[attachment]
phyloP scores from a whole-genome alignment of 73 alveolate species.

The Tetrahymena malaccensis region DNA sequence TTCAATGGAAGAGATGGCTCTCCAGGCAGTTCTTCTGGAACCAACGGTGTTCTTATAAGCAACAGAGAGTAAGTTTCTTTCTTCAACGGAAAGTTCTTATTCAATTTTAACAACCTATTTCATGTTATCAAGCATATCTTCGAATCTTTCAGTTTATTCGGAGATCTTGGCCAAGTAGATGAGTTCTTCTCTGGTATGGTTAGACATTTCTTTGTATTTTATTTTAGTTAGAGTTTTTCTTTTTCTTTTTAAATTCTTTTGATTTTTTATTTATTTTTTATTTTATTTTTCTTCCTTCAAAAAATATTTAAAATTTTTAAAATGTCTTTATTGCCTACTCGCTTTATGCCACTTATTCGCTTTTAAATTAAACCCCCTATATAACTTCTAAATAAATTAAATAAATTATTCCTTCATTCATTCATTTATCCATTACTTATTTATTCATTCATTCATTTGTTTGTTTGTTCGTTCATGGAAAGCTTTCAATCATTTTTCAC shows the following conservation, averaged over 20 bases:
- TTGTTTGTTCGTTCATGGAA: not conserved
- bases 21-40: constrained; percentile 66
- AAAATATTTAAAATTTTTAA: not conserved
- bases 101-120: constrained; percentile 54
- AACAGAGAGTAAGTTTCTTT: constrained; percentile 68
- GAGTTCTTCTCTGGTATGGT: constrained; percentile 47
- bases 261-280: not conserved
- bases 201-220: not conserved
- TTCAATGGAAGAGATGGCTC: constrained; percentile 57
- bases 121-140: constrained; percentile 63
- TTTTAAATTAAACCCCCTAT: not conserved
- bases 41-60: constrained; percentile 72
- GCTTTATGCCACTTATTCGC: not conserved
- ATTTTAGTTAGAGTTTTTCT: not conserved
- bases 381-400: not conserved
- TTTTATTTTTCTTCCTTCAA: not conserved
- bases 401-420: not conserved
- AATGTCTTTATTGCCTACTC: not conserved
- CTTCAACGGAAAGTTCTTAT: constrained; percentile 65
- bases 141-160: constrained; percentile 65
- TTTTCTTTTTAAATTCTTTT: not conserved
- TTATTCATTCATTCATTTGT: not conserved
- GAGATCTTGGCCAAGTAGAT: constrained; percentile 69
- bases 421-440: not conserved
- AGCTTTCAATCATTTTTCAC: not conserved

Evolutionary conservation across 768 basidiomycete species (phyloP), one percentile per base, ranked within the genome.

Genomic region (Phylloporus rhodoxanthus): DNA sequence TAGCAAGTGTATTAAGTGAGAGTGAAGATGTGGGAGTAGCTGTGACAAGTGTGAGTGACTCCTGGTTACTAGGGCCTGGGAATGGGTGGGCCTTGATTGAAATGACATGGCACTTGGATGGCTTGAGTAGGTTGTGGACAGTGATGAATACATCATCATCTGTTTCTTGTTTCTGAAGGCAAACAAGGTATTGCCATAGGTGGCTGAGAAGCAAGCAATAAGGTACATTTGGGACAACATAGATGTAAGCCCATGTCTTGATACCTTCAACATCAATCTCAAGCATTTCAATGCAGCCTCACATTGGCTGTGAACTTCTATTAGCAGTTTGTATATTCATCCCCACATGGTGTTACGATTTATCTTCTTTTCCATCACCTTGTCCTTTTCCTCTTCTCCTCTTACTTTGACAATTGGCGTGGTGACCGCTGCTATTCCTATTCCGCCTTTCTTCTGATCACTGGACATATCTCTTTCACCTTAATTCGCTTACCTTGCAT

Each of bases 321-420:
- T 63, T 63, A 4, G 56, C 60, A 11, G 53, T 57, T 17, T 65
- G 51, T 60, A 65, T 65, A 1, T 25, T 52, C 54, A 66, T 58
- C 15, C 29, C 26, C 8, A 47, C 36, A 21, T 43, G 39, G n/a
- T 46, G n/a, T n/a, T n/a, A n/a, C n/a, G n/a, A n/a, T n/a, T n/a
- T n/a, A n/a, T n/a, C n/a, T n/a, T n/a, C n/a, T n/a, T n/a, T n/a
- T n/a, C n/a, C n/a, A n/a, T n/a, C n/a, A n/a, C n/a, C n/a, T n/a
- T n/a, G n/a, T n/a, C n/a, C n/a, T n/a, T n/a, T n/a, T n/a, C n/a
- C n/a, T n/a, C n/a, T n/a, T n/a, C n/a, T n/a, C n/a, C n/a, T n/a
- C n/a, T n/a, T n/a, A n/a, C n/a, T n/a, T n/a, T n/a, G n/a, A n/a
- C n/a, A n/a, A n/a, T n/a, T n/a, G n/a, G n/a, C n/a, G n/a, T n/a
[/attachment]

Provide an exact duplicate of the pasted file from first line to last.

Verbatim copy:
phyloP scores from a whole-genome alignment of 73 alveolate species.

The Tetrahymena malaccensis region DNA sequence TTCAATGGAAGAGATGGCTCTCCAGGCAGTTCTTCTGGAACCAACGGTGTTCTTATAAGCAACAGAGAGTAAGTTTCTTTCTTCAACGGAAAGTTCTTATTCAATTTTAACAACCTATTTCATGTTATCAAGCATATCTTCGAATCTTTCAGTTTATTCGGAGATCTTGGCCAAGTAGATGAGTTCTTCTCTGGTATGGTTAGACATTTCTTTGTATTTTATTTTAGTTAGAGTTTTTCTTTTTCTTTTTAAATTCTTTTGATTTTTTATTTATTTTTTATTTTATTTTTCTTCCTTCAAAAAATATTTAAAATTTTTAAAATGTCTTTATTGCCTACTCGCTTTATGCCACTTATTCGCTTTTAAATTAAACCCCCTATATAACTTCTAAATAAATTAAATAAATTATTCCTTCATTCATTCATTTATCCATTACTTATTTATTCATTCATTCATTTGTTTGTTTGTTCGTTCATGGAAAGCTTTCAATCATTTTTCAC shows the following conservation, averaged over 20 bases:
- TTGTTTGTTCGTTCATGGAA: not conserved
- bases 21-40: constrained; percentile 66
- AAAATATTTAAAATTTTTAA: not conserved
- bases 101-120: constrained; percentile 54
- AACAGAGAGTAAGTTTCTTT: constrained; percentile 68
- GAGTTCTTCTCTGGTATGGT: constrained; percentile 47
- bases 261-280: not conserved
- bases 201-220: not conserved
- TTCAATGGAAGAGATGGCTC: constrained; percentile 57
- bases 121-140: constrained; percentile 63
- TTTTAAATTAAACCCCCTAT: not conserved
- bases 41-60: constrained; percentile 72
- GCTTTATGCCACTTATTCGC: not conserved
- ATTTTAGTTAGAGTTTTTCT: not conserved
- bases 381-400: not conserved
- TTTTATTTTTCTTCCTTCAA: not conserved
- bases 401-420: not conserved
- AATGTCTTTATTGCCTACTC: not conserved
- CTTCAACGGAAAGTTCTTAT: constrained; percentile 65
- bases 141-160: constrained; percentile 65
- TTTTCTTTTTAAATTCTTTT: not conserved
- TTATTCATTCATTCATTTGT: not conserved
- GAGATCTTGGCCAAGTAGAT: constrained; percentile 69
- bases 421-440: not conserved
- AGCTTTCAATCATTTTTCAC: not conserved

Evolutionary conservation across 768 basidiomycete species (phyloP), one percentile per base, ranked within the genome.

Genomic region (Phylloporus rhodoxanthus): DNA sequence TAGCAAGTGTATTAAGTGAGAGTGAAGATGTGGGAGTAGCTGTGACAAGTGTGAGTGACTCCTGGTTACTAGGGCCTGGGAATGGGTGGGCCTTGATTGAAATGACATGGCACTTGGATGGCTTGAGTAGGTTGTGGACAGTGATGAATACATCATCATCTGTTTCTTGTTTCTGAAGGCAAACAAGGTATTGCCATAGGTGGCTGAGAAGCAAGCAATAAGGTACATTTGGGACAACATAGATGTAAGCCCATGTCTTGATACCTTCAACATCAATCTCAAGCATTTCAATGCAGCCTCACATTGGCTGTGAACTTCTATTAGCAGTTTGTATATTCATCCCCACATGGTGTTACGATTTATCTTCTTTTCCATCACCTTGTCCTTTTCCTCTTCTCCTCTTACTTTGACAATTGGCGTGGTGACCGCTGCTATTCCTATTCCGCCTTTCTTCTGATCACTGGACATATCTCTTTCACCTTAATTCGCTTACCTTGCAT

Each of bases 321-420:
- T 63, T 63, A 4, G 56, C 60, A 11, G 53, T 57, T 17, T 65
- G 51, T 60, A 65, T 65, A 1, T 25, T 52, C 54, A 66, T 58
- C 15, C 29, C 26, C 8, A 47, C 36, A 21, T 43, G 39, G n/a
- T 46, G n/a, T n/a, T n/a, A n/a, C n/a, G n/a, A n/a, T n/a, T n/a
- T n/a, A n/a, T n/a, C n/a, T n/a, T n/a, C n/a, T n/a, T n/a, T n/a
- T n/a, C n/a, C n/a, A n/a, T n/a, C n/a, A n/a, C n/a, C n/a, T n/a
- T n/a, G n/a, T n/a, C n/a, C n/a, T n/a, T n/a, T n/a, T n/a, C n/a
- C n/a, T n/a, C n/a, T n/a, T n/a, C n/a, T n/a, C n/a, C n/a, T n/a
- C n/a, T n/a, T n/a, A n/a, C n/a, T n/a, T n/a, T n/a, G n/a, A n/a
- C n/a, A n/a, A n/a, T n/a, T n/a, G n/a, G n/a, C n/a, G n/a, T n/a